US NRC set to certify APR-1400 reactor design

01 May 2019

The US Nuclear Regulatory Commission (NRC) has said it will issue a direct final rule certifying the Korean-designed Advanced Power Reactor 1400 (APR-1400). The certification, valid for 15 years, will state that the NRC finds the design fully acceptable for deployment in the USA.

An artist's impression of a plant based on two APR-1400 units (Image: KHNP)

Korea Electric Power Corporation (Kepco) and its subsidiary Korea Hydro and Nuclear Power (KHNP) originally submitted the design to the NRC in September 2013. They then submitted a revised version of its application in December 2014. The NRC completed an acceptance check in March 2015 and ruled that the revised application was sufficiently complete for it to undertake a full design certification review.

The design certification process determines whether a reactor design meets US safety requirements, independent of any specific site or plan to build. It is a required step before a reactor design can be built in the USA, as it can be referenced in construction and operation licence (COL) applications for specific reactor projects.

The NRC announced yesterday that it has completed its review and will issue a rule certifying the APR-1400 design. The rule will become effective 120 days following publication in the Federal Register.

The NRC has already certified five other standard reactor designs: General Electric's Advanced Boiling Water Reactor (ABWR); Westinghouse's System 80+, AP600 and AP1000; and, GE's Economic Simplified Boiling Water Reactor. It is also reviewing applications to certify Mitsubishi's US Advanced Pressurised Water Reactor (US-APWR) and the NuScale small modular reactor. NRC staff are also reviewing an application to renew the ABWR certification.

The APR-1400 is an evolutionary pressurised water reactor with its origins in the CE System 80+ model. Principally designed by Korea Engineering Company (Kopec), it produces 1400 MWe and has a 60-year design life. It supercedes the standardised 995 MWe OPR-1400 design, of which South Korea built 12. The APR-1400 features improvements in operation, safety, maintenance and affordability based on accumulated experience as well as technological development. Design certification by the Korean Institute of Nuclear Safety was awarded in May 2003.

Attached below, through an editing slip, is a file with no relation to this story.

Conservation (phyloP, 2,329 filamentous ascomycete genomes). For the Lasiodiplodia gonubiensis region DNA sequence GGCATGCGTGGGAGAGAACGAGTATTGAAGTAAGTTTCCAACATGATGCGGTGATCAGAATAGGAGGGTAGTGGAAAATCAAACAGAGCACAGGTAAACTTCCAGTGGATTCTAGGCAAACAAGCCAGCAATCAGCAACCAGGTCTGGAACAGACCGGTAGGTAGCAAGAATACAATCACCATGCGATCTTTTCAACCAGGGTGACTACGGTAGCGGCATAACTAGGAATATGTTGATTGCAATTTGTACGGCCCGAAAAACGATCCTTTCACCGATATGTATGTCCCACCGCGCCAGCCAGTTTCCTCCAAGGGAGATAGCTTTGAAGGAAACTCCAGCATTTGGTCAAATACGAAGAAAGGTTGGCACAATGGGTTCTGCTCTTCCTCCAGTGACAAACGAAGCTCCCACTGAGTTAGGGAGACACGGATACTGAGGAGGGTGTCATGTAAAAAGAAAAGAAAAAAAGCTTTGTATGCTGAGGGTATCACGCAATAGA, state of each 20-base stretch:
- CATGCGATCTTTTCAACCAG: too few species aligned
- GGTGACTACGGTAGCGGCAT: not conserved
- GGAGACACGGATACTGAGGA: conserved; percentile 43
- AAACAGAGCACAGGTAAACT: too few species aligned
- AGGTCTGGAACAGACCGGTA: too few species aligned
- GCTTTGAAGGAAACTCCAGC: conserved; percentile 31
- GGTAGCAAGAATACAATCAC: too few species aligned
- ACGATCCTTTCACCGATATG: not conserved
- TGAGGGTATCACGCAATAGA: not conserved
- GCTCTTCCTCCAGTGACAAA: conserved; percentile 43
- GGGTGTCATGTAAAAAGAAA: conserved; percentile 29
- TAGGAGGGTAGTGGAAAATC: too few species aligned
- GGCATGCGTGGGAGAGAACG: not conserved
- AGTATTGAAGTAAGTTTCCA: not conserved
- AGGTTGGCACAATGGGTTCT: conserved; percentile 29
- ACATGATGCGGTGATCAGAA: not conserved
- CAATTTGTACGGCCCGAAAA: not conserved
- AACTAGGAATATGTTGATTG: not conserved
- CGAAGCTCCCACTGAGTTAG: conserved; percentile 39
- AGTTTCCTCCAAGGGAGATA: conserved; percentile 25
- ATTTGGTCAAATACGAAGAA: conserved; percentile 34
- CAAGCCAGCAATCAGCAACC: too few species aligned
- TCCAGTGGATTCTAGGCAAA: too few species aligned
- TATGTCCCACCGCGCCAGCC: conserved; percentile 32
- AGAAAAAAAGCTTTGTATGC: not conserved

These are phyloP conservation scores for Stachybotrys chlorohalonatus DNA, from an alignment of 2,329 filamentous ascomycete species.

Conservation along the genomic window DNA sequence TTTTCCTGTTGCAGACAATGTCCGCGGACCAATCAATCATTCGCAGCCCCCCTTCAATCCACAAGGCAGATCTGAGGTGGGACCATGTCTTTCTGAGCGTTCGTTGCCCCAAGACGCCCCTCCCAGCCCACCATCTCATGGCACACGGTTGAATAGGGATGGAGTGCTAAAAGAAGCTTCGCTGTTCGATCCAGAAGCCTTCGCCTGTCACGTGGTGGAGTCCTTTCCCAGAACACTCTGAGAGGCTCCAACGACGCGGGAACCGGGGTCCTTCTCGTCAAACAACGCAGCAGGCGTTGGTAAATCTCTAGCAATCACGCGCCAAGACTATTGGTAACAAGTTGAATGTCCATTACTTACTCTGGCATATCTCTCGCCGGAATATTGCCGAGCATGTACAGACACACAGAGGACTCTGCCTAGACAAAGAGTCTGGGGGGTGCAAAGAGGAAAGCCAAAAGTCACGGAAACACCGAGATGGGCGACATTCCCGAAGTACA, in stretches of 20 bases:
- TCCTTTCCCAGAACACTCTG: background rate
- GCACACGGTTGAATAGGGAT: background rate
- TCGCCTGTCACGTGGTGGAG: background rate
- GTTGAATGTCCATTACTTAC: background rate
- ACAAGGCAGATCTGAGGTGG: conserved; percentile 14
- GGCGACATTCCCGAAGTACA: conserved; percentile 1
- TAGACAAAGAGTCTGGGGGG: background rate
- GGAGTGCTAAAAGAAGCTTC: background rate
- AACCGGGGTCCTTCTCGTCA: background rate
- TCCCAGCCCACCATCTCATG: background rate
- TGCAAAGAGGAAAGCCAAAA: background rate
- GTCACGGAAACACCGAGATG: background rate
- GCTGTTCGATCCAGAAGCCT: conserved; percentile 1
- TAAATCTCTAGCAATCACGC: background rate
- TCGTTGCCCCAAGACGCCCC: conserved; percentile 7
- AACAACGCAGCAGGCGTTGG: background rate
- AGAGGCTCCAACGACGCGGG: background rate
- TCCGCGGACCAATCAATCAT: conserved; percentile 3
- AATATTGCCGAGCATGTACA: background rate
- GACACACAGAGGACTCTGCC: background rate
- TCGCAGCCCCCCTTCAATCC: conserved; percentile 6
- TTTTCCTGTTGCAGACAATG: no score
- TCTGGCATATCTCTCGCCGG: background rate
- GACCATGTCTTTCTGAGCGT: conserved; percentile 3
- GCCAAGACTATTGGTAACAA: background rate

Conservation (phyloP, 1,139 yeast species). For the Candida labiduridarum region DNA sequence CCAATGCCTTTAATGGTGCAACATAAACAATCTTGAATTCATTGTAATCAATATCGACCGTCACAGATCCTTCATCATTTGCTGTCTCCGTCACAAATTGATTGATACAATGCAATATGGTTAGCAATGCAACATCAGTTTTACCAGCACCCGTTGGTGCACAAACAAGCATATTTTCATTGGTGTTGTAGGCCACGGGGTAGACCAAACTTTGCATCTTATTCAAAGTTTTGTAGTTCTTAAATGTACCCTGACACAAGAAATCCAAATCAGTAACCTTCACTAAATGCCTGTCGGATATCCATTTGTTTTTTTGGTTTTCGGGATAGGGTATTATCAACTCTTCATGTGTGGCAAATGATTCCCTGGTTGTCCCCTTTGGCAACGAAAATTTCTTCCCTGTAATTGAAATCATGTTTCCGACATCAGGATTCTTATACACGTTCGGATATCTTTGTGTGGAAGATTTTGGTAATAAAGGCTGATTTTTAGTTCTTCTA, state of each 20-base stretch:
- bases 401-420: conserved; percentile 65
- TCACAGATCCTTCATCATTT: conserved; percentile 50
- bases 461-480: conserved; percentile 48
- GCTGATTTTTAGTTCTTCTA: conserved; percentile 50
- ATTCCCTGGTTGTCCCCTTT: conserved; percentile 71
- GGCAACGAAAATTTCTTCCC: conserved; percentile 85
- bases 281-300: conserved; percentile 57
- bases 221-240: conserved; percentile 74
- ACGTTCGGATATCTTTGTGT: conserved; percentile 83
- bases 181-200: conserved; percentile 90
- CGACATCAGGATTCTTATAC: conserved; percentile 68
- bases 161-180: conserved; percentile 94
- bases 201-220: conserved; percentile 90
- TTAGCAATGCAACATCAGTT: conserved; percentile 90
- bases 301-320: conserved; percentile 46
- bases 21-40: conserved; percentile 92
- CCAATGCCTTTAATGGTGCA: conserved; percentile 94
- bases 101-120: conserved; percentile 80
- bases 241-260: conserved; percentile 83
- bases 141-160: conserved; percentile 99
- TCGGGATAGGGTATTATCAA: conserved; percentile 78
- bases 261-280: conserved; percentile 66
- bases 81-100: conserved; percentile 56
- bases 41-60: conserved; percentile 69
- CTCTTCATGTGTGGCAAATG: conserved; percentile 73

Construction of the first two APR-1400s - as units 3 and 4 of South Korea's Shin Kori plant - began in October 2008 and August 2009, respectively. Unit 3, which was originally scheduled to enter commercial operation at the end of 2013, eventually reached first criticality in December 2015, was connected to the grid in January 2016 and entered commercial operation in December that year. Unit 4 achieved first criticality on 8 April this year, with grid connection on 22 April.

Construction of two further APR-1400 reactors at Shin Kori - units 5 and 6 - began in April 2017 and September 2018, respectively. Unit 5 is scheduled to begin commercial operation in March 2022, with unit 6 following one year later. Two further APR-1400 units are under construction in South Korea as units 1 and 2 of the Shin Hanul site.

A further four APR-1400s are under construction at Barakah in the United Arab Emirates, with the first of those units scheduled to begin operation in 2020.


CORRECTED: This story was corrected on 2 May 2019 to reflect that the NRC's ruling becomes effective 120 days after publication in the Federal Register and not 30 days as originally said by the NRC.

Researched and written by World Nuclear News